By Seth Patterson, ViaWest Executive Director of Client Architecture
Cloud computing is ideal for businesses looking for scalability, instant provisioning, virtualized resources and the ability to expand the server base quickly. Within the three cloud service models (IaaS, SaaS and PaaS), there are basically two types of IaaS clouds: public clouds and private clouds. This blog explores the differences between public cloud types and when to use each to maximize results. My next blog post will look at private cloud types.
Before any cloud implementation, clients should perform an application assessment to:
- Understand application state and dependencies for cloud design options
- Document the processing requirements of each application (or application class)
- Identify security and compliance posture and needs for these workloads
What is a “Public Cloud?”
There are many different types of “public” clouds in the market. Most people are focused on what the major hyper-providers can offer, like Amazon Web Services or Microsoft Azure, as the top examples. There are also public clouds that are more like “community” clouds where providers offer a shared cloud environment with secure multi-tenancy, but in a more managed environment with many services offered standard and optional. The true value of the hyper-provider cloud model is that there is an extensive and constantly evolving product catalog that allows a company to add many technical service layers into their applications or environments. It is designed at such a scale that the bursting of workloads for minutes or hours can be easily done as there is ample capacity for that flexibility.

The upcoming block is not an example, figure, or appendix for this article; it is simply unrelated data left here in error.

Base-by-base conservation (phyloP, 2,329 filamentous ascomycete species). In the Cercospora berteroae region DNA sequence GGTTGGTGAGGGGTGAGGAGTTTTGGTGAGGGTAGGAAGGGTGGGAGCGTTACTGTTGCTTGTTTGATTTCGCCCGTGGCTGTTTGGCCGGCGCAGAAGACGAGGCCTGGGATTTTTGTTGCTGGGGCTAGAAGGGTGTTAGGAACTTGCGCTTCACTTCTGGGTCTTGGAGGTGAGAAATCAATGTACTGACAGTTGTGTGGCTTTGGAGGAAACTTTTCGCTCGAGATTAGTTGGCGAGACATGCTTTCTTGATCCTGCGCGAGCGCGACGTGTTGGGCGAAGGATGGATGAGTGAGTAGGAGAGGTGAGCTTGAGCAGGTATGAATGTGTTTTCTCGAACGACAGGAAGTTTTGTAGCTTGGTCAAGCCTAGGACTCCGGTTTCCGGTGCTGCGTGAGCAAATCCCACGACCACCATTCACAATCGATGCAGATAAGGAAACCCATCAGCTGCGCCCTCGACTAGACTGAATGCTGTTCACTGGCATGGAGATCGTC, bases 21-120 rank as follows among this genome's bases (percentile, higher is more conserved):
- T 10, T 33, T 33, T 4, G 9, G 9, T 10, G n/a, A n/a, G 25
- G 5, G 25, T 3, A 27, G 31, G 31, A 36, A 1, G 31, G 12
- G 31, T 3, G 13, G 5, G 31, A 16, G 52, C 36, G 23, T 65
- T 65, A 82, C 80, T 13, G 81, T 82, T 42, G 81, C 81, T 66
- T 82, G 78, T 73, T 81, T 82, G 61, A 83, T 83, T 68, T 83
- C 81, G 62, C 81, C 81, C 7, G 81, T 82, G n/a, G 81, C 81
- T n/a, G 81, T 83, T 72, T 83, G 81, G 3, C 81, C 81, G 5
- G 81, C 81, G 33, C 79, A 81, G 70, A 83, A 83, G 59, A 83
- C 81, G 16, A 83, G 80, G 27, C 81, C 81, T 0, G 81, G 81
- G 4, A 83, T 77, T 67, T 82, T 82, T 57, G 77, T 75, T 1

Consider a hyper-provider public cloud solution for these scenarios:
contract – a true “pay as you go” model
Consider an alternative public/community cloud in some of these scenarios:
The chart below illustrates typical application workloads and where they are often heading: